Three seats up for grabs

Sterling/Funny River, Homer assembly seats contested

In four days, Peninsula voters will decide the fate several borough assembly seats in next Tuesday's election.


Up for grabs are the Homer, Sterling/Funny River and Kenai seats.

Incumbent assembly member Hal Smalley, who represents the Kenai district, is running unopposed for re-election.

Smalley said he has received positive community feedback regarding his bid to continue his public service.

"I still want to continue working in the direction that I started in three years ago and my interest was that the schools are funded adequately and that we're taking care of our solid waste and we are working the best we can on road improvements," he said.

He added that he would fight to continue to keep the mill rate low and maintain a healthy hospital that provides affordable health care.

Incumbent assembly member Charlie Pierce is running against Eileen K. Sverdrup for the Sterling/Funny river seat.

Pierce said he feels very positive and confident about his candidacy.

"I feel I have been effective as an assembly member," he said. "I believe I have provided a common sense approach to making government a more functional process and I think I'm one of the individuals on the assembly that brings a business perspective to the discussions."

He said he would like to continue working toward a balanced budget and not keep dipping into the fund balance to fund the day-to-day operations of the borough.

"Some people say a government can not be run like a business, but I disagree with them," he said. "I think if governments were run more like businesses, this nation in general wouldn't be in the position we are today."

Sverdrup said she is gaining confidence in both her candidacy and the voting process as the election draws closer.

"This is the first time I have ever done anything like this, so there is a steep learning curve," she said.

She said she was motivated to run after becoming frustrated with government at the federal and state levels.

"Then I realized, 'Well what am I doing?'" she said. "I get that we have quite a bureaucracy that we have built up, and now we are frustrated with our bureaucracy and maybe we need to streamline that and bring the issues to the voters for a while."

She added that she would like to focus on streamlining government, heath care-related issues and education funding.

"I think we have a problem getting that money to trickle down with our current system and we need to address it," she said of schools funding. "Whether we can solve it by ourselves or not is of course a different issue."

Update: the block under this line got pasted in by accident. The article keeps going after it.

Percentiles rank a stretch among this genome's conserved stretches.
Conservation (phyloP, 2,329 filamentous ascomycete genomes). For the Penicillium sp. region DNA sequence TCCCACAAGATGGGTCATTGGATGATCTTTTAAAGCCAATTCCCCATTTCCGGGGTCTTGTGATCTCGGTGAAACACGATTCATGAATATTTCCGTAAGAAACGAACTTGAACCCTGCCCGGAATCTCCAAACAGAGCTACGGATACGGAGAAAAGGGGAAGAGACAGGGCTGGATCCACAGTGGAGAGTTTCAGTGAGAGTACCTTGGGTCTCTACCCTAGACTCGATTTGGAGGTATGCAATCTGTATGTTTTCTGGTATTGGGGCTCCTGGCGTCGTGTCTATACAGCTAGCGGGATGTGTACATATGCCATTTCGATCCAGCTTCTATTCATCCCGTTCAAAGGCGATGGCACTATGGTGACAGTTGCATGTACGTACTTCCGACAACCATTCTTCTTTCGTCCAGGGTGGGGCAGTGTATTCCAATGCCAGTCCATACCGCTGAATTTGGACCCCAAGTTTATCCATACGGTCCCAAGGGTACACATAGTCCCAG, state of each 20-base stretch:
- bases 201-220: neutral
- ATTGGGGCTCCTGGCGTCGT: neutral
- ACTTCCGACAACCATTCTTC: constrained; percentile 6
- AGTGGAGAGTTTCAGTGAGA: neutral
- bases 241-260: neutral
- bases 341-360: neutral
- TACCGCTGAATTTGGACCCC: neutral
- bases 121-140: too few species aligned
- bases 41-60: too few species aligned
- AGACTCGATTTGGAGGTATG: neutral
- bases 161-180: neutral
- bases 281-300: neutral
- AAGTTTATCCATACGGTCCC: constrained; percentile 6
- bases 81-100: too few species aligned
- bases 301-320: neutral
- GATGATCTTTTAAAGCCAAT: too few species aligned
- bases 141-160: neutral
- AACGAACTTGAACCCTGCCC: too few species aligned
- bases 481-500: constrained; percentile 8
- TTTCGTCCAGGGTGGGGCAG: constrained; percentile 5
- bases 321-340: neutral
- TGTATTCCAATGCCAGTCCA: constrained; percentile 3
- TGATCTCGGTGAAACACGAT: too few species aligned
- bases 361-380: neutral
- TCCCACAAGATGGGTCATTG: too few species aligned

Three candidates are vying for the Homer seat -- incumbent Bill Smith, Kelly Cooper and Bryan Zak.

Smith said his campaign went well and he is hoping his record and name recognition carry him through.

"The opponents that I have are decent people and should be able to pull a respectable vote," he said. "So, I really have no idea how the interplay between the candidates and the issues will pull out."

Smith contends that if an incumbent doesn't anger his or her constituents, they stand a good chance of getting re-elected.

"I haven't talked to anyone that's mad at me, but I could be missing something," he said.

"I've gotten a lot of things done and I have a to do list. Basically, I'd look to get positive things done."

Zak said he was pleased with the results of his bid for the assembly.

"I feel like I communicated my message clearly as to what I could bring to the voters and really felt like I communicated the importance of getting out and voting," he said.

Zak said he was in favor of working toward economic development across the Peninsula.

"I'll take a stand on issues even though at the time it might not seem like it might be the majority's, however, I feel like standing up for citizens, and if a regulatory action is broken we can't not take any action," he said. "... We need to really stand up for all of the people all of the time even if it is a minority needing some support."

Zak added that he would focus on listening to what the voters' intent was, if elected.

"The key is just communicating and I feel like the assembly needs to listen," he said. "In some cases in the past I feel like they haven't listened as effectively as they could."

Cooper said her volunteer work exposure has been positive she has a feeling people "understand and appreciate" her leadership style. She said she might suffer a bit though because her name isn't well known in political circles.

But, the campaign has been a "breath of fresh air" and the competition has been respectful.

"I think the skill set that I bring is my unique approach to problem-solving," she said. "I can be told, 'Nope, that won't work' and I just don't give up that easily. I look outside of the box to see if there are other ways we can approach it."

She added that she would be proactive, make open-minded decisions and have "open and frank" communication.

"I like to hear input from the people that I am representing regardless of what group that would be," she said. "I think a two-way communication is really important and that I'm accessible and available and I don't make decisions before I enter the room."

Brian Smith can be reached at